|18 of 24|
Welcome to the 18th door of our advent calendar. In this advent calendar I would like to take you on a journey through the GraphicsMagick component in December. Every day I will introduce you to one or more functions from this component. In this component you will find functions with which you can analyze images, convert them, change them with filters, draw them and much much more. In the end, you too can take the magic of GraphicsMagick to your images. I wish you a lot of fun in the process.
Do you think that our monkey is a bit pale around the nose? Today we want to change that, because we also have a function that can change the saturation of an image. The GMImage.Modulate function. But not only the saturation can this function influence but also the brightness of the image and the hue. So we can change the HSB values of an image. In the parameters we then specify the corresponding values. If one or more of these three values should not be changed in an image, then we write a 100 in the parameters. The 100 is the neutal value.
Set Variable [ $r ; Value: MBS( "GMImage.Modulate"; $GM; 100; 100; 100) ]
Brightness and saturation are relatively easy to understand if we set the brightness to a value greater than 100 then the image becomes brighter and if the value is less than 100 then it becomes darker. Similarly, if the saturation is greater than 100, the saturation will be higher, and if it is less than 100, the saturation will be lower. We can move within the value range from 0 to 200. With the Hue factor it is not so clear what we are actually doing. Here, too, the values move between 0 and 200. We are familiar from many programs that we can specify colors with the help of the color wheel.
The color can be determined on this color wheel by 3 values. Once the brightness of the circle, this would be determined by the slider under the color circle, the saturation of the color, we determine this by the position of the point inside the circle. The more we come to the outer part of the circle the stronger is the saturation. Our hue is determined by the angle on the color circle. The three values together then describe a color. So if we enter a value of Hue <100, we have to imagine that we rotate all colors on the image in our color circle clockwise. If we enter a number greater than 100 then we rotate counterclockwise by a certain value. We don't work with degrees, but with values between 0 and 200 because 100 is the neutral value. If you want to work with degree numbers you have to convert the value accordingly (degree number/1.8). Let's have a look at the monkey. We want to move 90 degrees clockwise on the color wheel in our image. That means first we calculate 90/1.8 which results in 50. Since we want to move clockwise on the color circle we must now subtract the 50 from the normal value of 100. We get an input of 50, which we can then pass to the function. Before we try this out, let's mentally reproduce this. If we take the red of our background and move it clockwise by 90 degrees on the color circle, we get a purple background. And if we now send the image through the function we see it works.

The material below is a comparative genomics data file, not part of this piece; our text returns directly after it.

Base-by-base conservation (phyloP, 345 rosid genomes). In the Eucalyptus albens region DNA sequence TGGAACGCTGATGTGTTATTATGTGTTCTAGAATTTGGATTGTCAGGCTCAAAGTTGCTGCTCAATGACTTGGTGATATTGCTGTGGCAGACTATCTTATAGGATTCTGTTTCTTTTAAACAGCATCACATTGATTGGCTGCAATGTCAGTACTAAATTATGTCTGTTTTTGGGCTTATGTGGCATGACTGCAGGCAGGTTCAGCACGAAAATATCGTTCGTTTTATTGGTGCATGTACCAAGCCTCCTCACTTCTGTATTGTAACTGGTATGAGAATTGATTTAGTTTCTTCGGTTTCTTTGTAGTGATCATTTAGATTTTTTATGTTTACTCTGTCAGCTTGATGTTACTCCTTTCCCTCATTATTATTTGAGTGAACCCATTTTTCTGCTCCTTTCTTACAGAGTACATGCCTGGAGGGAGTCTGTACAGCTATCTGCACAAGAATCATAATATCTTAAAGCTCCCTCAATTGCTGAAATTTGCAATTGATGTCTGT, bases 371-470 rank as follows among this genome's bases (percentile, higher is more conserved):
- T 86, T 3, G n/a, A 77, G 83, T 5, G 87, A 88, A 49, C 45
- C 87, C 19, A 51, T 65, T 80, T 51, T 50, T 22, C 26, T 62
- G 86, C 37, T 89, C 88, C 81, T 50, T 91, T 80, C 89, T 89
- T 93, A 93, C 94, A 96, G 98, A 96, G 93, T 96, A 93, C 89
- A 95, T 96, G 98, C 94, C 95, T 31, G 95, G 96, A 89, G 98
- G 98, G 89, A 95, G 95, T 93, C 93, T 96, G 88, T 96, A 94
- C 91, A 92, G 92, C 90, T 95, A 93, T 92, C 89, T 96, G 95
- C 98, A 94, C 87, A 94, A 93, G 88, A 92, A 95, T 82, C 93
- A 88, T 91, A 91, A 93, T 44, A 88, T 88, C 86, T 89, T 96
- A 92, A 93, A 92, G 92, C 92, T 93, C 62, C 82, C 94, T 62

If we would move our original image 90 degrees counterclockwise on the color wheel (Hue=150) our background would be green. Of course, as you can see, we do this not only with the background, but with every pixel in the image.
So that you can try out the function to your heart's content, three fields have been added to the sample project where you can enter the values for Saturation Brightness and Hue yourself.
The corresponding script looks like this:
Set Variable [ $GM ; Value: MBS("GMImage.NewFromContainer"; GraphicsMagick Advent::Image) ] Set Variable [ $r ; Value: MBS( "GMImage.Modulate"; $GM; GraphicsMagick Advent::brightness; GraphicsMagick Advent::saturation; GraphicsMagick Advent::Hue ) ] Set Field [ GraphicsMagick Advent::Image ; MBS( "GMImage.WriteToContainer"; $GM ; "abc.png" ) ] Set Variable [ $r ; Value: MBS( "GMImage.ReleaseAll" ) ] Set Field [ GraphicsMagick Advent::Hue ; 100 ] Set Field [ GraphicsMagick Advent::brightness ; 100 ] Set Field [ GraphicsMagick Advent::saturation ; 100 ]Finally, we see that the field values for the three parameters are set back to the normal value of 100 so that you can reset them if necessary.
Here you can see again how the individual values behave at 50, 100 and 150.
Of course, a combination of the values is also possible. Here you can see the difference when all values are set to 50, 100 and 150.
I hope you enjoyed it and I will see you again tomorrow. I wish you a happy fourth advent Sunday.